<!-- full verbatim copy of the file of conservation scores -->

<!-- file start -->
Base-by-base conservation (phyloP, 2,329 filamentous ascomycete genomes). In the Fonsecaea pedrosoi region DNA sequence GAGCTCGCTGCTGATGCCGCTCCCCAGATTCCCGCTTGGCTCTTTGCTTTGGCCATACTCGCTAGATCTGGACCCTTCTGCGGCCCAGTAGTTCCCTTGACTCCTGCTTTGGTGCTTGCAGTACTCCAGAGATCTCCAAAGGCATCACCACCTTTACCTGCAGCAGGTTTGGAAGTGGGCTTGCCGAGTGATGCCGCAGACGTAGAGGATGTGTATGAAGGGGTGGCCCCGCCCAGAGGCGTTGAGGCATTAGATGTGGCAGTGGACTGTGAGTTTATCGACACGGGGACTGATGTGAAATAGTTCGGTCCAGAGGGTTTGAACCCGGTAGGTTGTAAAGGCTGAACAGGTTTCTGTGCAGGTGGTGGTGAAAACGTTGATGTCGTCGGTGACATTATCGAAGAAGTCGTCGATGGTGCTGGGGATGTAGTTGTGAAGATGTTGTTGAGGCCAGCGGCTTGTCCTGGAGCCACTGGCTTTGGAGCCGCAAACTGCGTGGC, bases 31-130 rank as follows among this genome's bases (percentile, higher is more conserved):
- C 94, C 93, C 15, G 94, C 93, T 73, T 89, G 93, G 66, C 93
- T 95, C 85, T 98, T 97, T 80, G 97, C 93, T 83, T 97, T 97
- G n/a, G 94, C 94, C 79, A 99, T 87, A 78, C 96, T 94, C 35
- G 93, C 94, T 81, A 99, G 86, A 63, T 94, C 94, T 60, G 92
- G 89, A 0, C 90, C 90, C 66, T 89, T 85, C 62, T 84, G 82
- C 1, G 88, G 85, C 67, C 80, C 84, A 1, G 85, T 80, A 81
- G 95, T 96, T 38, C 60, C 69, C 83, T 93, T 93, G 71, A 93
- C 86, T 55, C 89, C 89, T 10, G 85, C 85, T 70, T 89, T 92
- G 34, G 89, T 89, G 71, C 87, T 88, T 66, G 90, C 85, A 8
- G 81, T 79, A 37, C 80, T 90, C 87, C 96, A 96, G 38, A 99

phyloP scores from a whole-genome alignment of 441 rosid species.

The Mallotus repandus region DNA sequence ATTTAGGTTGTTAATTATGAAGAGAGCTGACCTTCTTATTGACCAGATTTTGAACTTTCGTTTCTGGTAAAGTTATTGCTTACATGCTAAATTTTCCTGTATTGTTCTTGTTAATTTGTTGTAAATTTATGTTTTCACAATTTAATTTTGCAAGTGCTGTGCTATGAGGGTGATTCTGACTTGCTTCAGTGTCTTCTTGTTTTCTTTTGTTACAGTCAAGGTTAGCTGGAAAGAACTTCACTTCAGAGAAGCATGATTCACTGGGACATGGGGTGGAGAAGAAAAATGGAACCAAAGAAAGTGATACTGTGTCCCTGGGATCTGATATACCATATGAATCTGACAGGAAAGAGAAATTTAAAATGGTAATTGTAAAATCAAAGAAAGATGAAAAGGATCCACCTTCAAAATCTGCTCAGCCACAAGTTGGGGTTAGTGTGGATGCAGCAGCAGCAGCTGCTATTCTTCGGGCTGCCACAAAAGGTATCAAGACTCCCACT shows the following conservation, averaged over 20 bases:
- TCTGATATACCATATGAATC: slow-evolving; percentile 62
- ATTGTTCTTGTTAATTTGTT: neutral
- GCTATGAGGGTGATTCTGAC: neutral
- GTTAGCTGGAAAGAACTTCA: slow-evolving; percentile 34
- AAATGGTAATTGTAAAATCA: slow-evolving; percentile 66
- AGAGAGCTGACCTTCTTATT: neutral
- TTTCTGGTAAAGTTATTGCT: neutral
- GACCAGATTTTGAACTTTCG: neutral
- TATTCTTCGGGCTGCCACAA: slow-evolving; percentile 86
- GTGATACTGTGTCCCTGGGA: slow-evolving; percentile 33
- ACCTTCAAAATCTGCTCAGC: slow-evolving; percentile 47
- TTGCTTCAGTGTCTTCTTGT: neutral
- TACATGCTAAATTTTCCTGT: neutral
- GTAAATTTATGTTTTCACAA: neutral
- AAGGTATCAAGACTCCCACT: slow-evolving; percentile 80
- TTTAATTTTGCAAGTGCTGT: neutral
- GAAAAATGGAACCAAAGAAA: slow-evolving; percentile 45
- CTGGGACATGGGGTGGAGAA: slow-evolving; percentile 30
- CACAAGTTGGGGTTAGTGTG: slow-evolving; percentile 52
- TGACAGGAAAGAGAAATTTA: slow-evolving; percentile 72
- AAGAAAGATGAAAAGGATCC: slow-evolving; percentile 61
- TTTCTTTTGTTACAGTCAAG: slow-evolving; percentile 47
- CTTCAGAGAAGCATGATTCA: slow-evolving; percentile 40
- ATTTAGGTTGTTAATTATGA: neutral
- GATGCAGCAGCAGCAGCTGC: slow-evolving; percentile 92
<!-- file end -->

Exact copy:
Base-by-base conservation (phyloP, 2,329 filamentous ascomycete genomes). In the Fonsecaea pedrosoi region DNA sequence GAGCTCGCTGCTGATGCCGCTCCCCAGATTCCCGCTTGGCTCTTTGCTTTGGCCATACTCGCTAGATCTGGACCCTTCTGCGGCCCAGTAGTTCCCTTGACTCCTGCTTTGGTGCTTGCAGTACTCCAGAGATCTCCAAAGGCATCACCACCTTTACCTGCAGCAGGTTTGGAAGTGGGCTTGCCGAGTGATGCCGCAGACGTAGAGGATGTGTATGAAGGGGTGGCCCCGCCCAGAGGCGTTGAGGCATTAGATGTGGCAGTGGACTGTGAGTTTATCGACACGGGGACTGATGTGAAATAGTTCGGTCCAGAGGGTTTGAACCCGGTAGGTTGTAAAGGCTGAACAGGTTTCTGTGCAGGTGGTGGTGAAAACGTTGATGTCGTCGGTGACATTATCGAAGAAGTCGTCGATGGTGCTGGGGATGTAGTTGTGAAGATGTTGTTGAGGCCAGCGGCTTGTCCTGGAGCCACTGGCTTTGGAGCCGCAAACTGCGTGGC, bases 31-130 rank as follows among this genome's bases (percentile, higher is more conserved):
- C 94, C 93, C 15, G 94, C 93, T 73, T 89, G 93, G 66, C 93
- T 95, C 85, T 98, T 97, T 80, G 97, C 93, T 83, T 97, T 97
- G n/a, G 94, C 94, C 79, A 99, T 87, A 78, C 96, T 94, C 35
- G 93, C 94, T 81, A 99, G 86, A 63, T 94, C 94, T 60, G 92
- G 89, A 0, C 90, C 90, C 66, T 89, T 85, C 62, T 84, G 82
- C 1, G 88, G 85, C 67, C 80, C 84, A 1, G 85, T 80, A 81
- G 95, T 96, T 38, C 60, C 69, C 83, T 93, T 93, G 71, A 93
- C 86, T 55, C 89, C 89, T 10, G 85, C 85, T 70, T 89, T 92
- G 34, G 89, T 89, G 71, C 87, T 88, T 66, G 90, C 85, A 8
- G 81, T 79, A 37, C 80, T 90, C 87, C 96, A 96, G 38, A 99

phyloP scores from a whole-genome alignment of 441 rosid species.

The Mallotus repandus region DNA sequence ATTTAGGTTGTTAATTATGAAGAGAGCTGACCTTCTTATTGACCAGATTTTGAACTTTCGTTTCTGGTAAAGTTATTGCTTACATGCTAAATTTTCCTGTATTGTTCTTGTTAATTTGTTGTAAATTTATGTTTTCACAATTTAATTTTGCAAGTGCTGTGCTATGAGGGTGATTCTGACTTGCTTCAGTGTCTTCTTGTTTTCTTTTGTTACAGTCAAGGTTAGCTGGAAAGAACTTCACTTCAGAGAAGCATGATTCACTGGGACATGGGGTGGAGAAGAAAAATGGAACCAAAGAAAGTGATACTGTGTCCCTGGGATCTGATATACCATATGAATCTGACAGGAAAGAGAAATTTAAAATGGTAATTGTAAAATCAAAGAAAGATGAAAAGGATCCACCTTCAAAATCTGCTCAGCCACAAGTTGGGGTTAGTGTGGATGCAGCAGCAGCAGCTGCTATTCTTCGGGCTGCCACAAAAGGTATCAAGACTCCCACT shows the following conservation, averaged over 20 bases:
- TCTGATATACCATATGAATC: slow-evolving; percentile 62
- ATTGTTCTTGTTAATTTGTT: neutral
- GCTATGAGGGTGATTCTGAC: neutral
- GTTAGCTGGAAAGAACTTCA: slow-evolving; percentile 34
- AAATGGTAATTGTAAAATCA: slow-evolving; percentile 66
- AGAGAGCTGACCTTCTTATT: neutral
- TTTCTGGTAAAGTTATTGCT: neutral
- GACCAGATTTTGAACTTTCG: neutral
- TATTCTTCGGGCTGCCACAA: slow-evolving; percentile 86
- GTGATACTGTGTCCCTGGGA: slow-evolving; percentile 33
- ACCTTCAAAATCTGCTCAGC: slow-evolving; percentile 47
- TTGCTTCAGTGTCTTCTTGT: neutral
- TACATGCTAAATTTTCCTGT: neutral
- GTAAATTTATGTTTTCACAA: neutral
- AAGGTATCAAGACTCCCACT: slow-evolving; percentile 80
- TTTAATTTTGCAAGTGCTGT: neutral
- GAAAAATGGAACCAAAGAAA: slow-evolving; percentile 45
- CTGGGACATGGGGTGGAGAA: slow-evolving; percentile 30
- CACAAGTTGGGGTTAGTGTG: slow-evolving; percentile 52
- TGACAGGAAAGAGAAATTTA: slow-evolving; percentile 72
- AAGAAAGATGAAAAGGATCC: slow-evolving; percentile 61
- TTTCTTTTGTTACAGTCAAG: slow-evolving; percentile 47
- CTTCAGAGAAGCATGATTCA: slow-evolving; percentile 40
- ATTTAGGTTGTTAATTATGA: neutral
- GATGCAGCAGCAGCAGCTGC: slow-evolving; percentile 92